|Although changes in sexual behaviour are often uncomfortable
to discuss with family, friends and professionals, they are very common in persons with HD.
Changes in the brain can
be associated with changes in sexual interest and functions.
Some persons with HD report that they have increased sexual
drive whereas others report diminished sexual interest. Increased promiscuity can be secondary to disinhibition, poor judgment,
or impulsivity. Decreased sex drive can be secondary to depression, apathy, or an inability to initiate activity.
the reasons for sexual behaviour changes are not fully understood, changes in sexual functioning often need to be addressed.
-The brain is no longer able to regulate, or
gate, the amount of sexual drive a person has, resulting in too much, or too little.
-The delicate balance of hormones
in the brain is disrupted by the presence and progression of Huntington disease, resulting in variations in behaviours typically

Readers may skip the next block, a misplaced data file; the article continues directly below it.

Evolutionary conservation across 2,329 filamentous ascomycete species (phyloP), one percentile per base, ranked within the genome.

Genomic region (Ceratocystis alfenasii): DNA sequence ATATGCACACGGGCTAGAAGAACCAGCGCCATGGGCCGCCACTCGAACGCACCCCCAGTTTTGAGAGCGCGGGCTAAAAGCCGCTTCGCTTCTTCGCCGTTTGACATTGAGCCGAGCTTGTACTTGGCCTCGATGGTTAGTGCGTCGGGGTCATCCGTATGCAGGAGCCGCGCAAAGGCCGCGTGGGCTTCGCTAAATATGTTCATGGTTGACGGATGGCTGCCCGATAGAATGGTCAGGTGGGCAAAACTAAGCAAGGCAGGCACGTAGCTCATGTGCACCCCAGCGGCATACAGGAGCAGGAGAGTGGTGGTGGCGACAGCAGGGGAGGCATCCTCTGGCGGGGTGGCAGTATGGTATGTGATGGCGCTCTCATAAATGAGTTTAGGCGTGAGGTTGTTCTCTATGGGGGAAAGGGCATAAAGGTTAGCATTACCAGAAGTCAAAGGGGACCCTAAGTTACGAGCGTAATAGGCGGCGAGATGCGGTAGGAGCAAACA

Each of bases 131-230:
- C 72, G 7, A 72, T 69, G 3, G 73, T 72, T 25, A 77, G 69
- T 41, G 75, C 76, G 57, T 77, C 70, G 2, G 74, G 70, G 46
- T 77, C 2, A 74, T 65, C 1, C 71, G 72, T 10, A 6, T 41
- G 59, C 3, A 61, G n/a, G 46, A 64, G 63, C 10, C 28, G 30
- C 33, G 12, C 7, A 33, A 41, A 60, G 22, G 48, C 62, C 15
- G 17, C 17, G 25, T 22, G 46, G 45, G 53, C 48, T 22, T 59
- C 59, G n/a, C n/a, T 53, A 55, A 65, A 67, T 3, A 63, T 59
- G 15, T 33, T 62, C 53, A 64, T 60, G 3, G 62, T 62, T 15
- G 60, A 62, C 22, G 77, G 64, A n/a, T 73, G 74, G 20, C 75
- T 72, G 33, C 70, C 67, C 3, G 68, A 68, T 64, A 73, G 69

regulated by hormone levels.
is "single" for the first time in 20 years but does not have the social skills to appropriately initiate relations.
is taking a tricyclic antidepressant for a moderate depression and still desires intercourse with his wife but is unable to
sustain an erection.
-Julie is embarrassed about the way her body looks with constant
movements; her husband is saddened that she has pulled away from their sexual intimacy.
-Terry has increased
his sexual relations dramatically; his family is concerned about sexually transmitted diseases.
Addressing the Changes in Sexual Functioning
has the right to achieve his/her highest reasonable potential on the continuum of human sexual development.
It is a
misconception that inheriting a degenerative disease will cause an end to ones sexuality. There are several ways to better
adjust to the changes that Huntington's can bring.
Most important is the need to maintain communication. Readers may
want to review the bullets that highlight improving communication and do so with your sexual relationships in mind.
to supportive services, educators, and counselors can also be valuable, and community health centres should be able to
provide a list of local resources.
Sexuality is a lifelong process of learning about oneself and growing as a social
and sexual being. All people have a right and a need to be fully and accurately informed about what unique pleasures, joys,
and pain this aspect of identity can bring.
Remember to allow yourself to respond to change and adjust as needed. Respect
the space and development of those around, and keep in mind that rarely is it just one party who is affected by change.